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The Department of Missions and Evangelism was established in 1988 to "Make America Orthodox," in the words of His Eminence Metropolitan Philip of Blessed Memory. To fulfill that dream, the department endeavors to: 1) build new missions in North American cities of over 100,000 population which have no Orthodox Church of any jurisdiction; 2) respond to invitations of lay groups of Orthodox Christians who desire an English-speaking parish; 3) cultivate relationships with independent (generally Protestant) communities which desire to become Orthodox; 4) work with non-Orthodox pastors who desire to become Orthodox; 5) cooperate with College Ministry to develop mission parishes adjacent to major college campuses with no English-speaking Orthodox Church nearby; and 6) train and encourage Antiochian Orthodox priests and lay leaders to promote Orthodox Christian evangelism in their communities and begin new missions in nearby localities.

Since Metropolitan Philip founded this department 108 missions (excluding Western Rite parishes) have been established by the Antiochian Archdiocese. Of these, fifty-five have grown to full parishes. At present the department is developing missions in seven cities across the United States and Canada, and is exploring possibilities in several more.

 

New Leadership Appointed for Department of Missions and Evangelism

V. Rev. John D. FinleyV. Rev. John D. FinleyV. Rev. Joseph HuneycuttV. Rev. Joseph HuneycuttAugust 9, 2016 — Englewood, NJ

His Eminence Metropolitan Joseph has appointed V. Rev. John D. Finley as the new chairman of the Department of Missions and Evangelism, as well as V. Rev. Joseph Huneycutt as the department’s new vice chairman. Both of these appointments take effect September 1 upon the retirement of the current chairman, V. Rev. Michael Keiser.

Father John is attached to the altar of St. Athanasius Antiochian Orthodox Church in Santa Barbara, California. Ordained to the priesthood in 1997, and elevated to the dignity of archpriest in 2004, he has been an active field staff member of the Department for the Antiochian Orthodox Christian Archdiocese of North America since 1996, establishing and serving many missions and parishes across the United States and Canada.

Becoming Truly Human: the Spirit of Orthodox Christian Evangelism

by Sdn. Adam Lowell Roberts

Many of you may be familiar with the new Antiochian Archdiocese program Becoming Truly Human. Becoming Truly Human is a new evangelism program available to every parish in the Antiochian Archdiocese of North America, and the ministry has been blessed to be shared with other jurisdictions.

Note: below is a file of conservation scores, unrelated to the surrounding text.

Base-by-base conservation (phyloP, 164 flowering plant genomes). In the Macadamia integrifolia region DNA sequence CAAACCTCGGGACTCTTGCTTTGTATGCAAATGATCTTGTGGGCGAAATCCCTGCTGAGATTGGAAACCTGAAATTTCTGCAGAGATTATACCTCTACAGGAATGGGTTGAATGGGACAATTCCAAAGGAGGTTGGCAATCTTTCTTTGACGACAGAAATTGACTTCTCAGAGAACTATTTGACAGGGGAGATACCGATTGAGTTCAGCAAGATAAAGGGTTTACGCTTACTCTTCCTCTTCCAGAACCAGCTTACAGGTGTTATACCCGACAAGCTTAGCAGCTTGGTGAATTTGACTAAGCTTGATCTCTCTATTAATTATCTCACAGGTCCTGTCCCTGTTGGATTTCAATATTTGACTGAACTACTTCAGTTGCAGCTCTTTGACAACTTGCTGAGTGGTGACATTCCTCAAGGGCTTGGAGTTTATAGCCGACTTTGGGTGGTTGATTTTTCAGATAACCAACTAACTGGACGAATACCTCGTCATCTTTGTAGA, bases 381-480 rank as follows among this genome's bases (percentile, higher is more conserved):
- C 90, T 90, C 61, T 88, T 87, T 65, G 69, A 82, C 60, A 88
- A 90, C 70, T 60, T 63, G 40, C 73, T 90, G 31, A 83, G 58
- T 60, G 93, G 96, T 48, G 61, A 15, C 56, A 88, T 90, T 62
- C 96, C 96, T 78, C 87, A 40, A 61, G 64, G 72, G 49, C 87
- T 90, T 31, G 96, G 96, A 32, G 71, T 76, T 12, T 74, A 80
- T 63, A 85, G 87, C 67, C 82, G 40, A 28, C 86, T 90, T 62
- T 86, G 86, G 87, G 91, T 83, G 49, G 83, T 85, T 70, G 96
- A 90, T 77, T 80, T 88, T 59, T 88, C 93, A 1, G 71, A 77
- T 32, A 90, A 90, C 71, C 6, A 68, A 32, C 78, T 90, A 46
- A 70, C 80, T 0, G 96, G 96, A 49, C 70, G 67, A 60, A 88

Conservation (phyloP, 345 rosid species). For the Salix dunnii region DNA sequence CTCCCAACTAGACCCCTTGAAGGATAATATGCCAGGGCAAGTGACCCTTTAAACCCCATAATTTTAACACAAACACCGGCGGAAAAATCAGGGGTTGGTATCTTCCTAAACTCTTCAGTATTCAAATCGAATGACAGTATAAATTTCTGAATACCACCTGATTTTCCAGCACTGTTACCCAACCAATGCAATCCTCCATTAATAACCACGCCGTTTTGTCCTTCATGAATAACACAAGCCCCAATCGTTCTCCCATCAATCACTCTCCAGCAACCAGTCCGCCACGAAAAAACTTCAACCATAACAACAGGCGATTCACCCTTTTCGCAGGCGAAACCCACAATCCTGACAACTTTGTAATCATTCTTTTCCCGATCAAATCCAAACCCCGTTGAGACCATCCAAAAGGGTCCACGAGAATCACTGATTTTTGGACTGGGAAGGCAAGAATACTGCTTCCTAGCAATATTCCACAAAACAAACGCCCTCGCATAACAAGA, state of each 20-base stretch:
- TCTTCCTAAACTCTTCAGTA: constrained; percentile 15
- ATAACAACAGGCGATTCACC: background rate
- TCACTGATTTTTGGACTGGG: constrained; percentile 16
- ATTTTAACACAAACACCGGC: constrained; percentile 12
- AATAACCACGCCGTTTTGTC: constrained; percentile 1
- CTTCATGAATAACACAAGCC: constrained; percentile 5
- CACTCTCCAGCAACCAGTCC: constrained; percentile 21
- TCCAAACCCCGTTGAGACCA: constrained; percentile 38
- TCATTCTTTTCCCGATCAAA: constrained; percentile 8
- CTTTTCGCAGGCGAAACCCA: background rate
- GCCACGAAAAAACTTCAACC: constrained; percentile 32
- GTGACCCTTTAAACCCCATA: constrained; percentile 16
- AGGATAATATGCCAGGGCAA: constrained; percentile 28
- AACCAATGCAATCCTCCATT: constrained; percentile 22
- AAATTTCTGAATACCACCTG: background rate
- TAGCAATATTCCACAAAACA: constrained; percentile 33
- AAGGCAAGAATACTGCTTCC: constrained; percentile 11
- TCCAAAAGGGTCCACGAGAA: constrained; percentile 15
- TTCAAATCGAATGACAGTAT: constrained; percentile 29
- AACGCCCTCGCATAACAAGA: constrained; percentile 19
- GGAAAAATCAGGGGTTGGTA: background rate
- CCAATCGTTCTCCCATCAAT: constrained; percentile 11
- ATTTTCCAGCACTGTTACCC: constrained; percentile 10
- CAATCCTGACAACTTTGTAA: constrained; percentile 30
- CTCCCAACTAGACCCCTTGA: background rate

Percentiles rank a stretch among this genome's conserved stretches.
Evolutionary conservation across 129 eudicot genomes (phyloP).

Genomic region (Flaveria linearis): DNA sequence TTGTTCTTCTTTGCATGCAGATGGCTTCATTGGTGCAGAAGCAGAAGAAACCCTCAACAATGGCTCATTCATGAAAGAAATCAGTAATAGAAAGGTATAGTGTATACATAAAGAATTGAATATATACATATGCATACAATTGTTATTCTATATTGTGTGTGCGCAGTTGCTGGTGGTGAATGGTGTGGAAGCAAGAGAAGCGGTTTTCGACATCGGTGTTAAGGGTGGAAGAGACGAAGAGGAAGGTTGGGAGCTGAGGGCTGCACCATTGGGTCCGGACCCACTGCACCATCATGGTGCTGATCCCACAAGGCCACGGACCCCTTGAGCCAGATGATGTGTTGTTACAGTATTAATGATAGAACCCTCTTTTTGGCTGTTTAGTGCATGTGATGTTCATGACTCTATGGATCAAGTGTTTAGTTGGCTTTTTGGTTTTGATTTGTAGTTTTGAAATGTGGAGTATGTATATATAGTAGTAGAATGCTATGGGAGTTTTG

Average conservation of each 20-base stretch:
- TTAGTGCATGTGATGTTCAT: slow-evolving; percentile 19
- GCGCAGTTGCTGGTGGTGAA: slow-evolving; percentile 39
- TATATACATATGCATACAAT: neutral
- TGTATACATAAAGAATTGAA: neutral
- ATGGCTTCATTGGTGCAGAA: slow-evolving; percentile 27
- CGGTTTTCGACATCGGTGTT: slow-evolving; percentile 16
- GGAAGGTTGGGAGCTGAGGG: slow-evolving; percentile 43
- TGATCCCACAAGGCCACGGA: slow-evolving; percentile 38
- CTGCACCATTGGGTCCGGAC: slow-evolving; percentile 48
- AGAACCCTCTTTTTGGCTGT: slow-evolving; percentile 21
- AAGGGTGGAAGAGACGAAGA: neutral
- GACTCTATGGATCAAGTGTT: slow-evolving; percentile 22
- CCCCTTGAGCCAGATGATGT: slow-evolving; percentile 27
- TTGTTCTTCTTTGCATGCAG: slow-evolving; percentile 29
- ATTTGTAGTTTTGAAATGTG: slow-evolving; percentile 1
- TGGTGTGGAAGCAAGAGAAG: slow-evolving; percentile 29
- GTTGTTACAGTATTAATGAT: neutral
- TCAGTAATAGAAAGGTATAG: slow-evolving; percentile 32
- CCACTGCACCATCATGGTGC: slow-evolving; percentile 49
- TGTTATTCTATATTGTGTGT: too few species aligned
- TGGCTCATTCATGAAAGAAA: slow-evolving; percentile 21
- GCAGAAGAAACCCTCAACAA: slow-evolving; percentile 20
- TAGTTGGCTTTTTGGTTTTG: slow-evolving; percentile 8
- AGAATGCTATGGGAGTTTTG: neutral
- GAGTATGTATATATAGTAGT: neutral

While some may be weary of programs, this program has proven to be different. More than several priests and lay people have admitted they were wrong about their initial concerns. Others recognized right away that this program captures and shares the spirit of Orthodox evangelism. They applauded the Archdiocese for having a program which is effective, loving, Orthodox in spirit and nature, and above all helping our North American churches reconnect with our history of evangelism. We even have some overseas churches wanting to run the program.

Reflections on the Becoming Truly Human Program

"Becoming Truly Human" is an eight week outreach course offered by the Antiochian Archdiocese that uses the vehicle of small group discussions and hosted meals to share the love of Christ. The following two articles by a layman and priest, tell the story of how this program is changing lives.

~~For many years as a Protestant, I witnessed to others because I thought it was my duty. After all, we had been scripturally mandated by the Great Commission to do so, hadn't we? Unfortunately, try though I might, I can't remember many of the names or personal circumstances of those with whom I shared the Gospel. I mostly thought that my work was finished and the rest was up to God. (Read James Blackstock's reflection.)

~~For many years I have felt that in my parish, and in Orthodox Christian parishes in general, there is a need for an evangelism program that is more than simply posting the time of our services and asking parishioners to invite friends to the liturgy. The Divine Liturgy is definitely very powerful and full of the Grace of God. However, I think that most of our parishioners hesitate to invite others to come to an Orthodox Liturgy without laying some ground work that they often do not feel equipped to do. (Read a reflection by Fr. Michael Byars.)

 

Department of Missions and Evangelism News Archive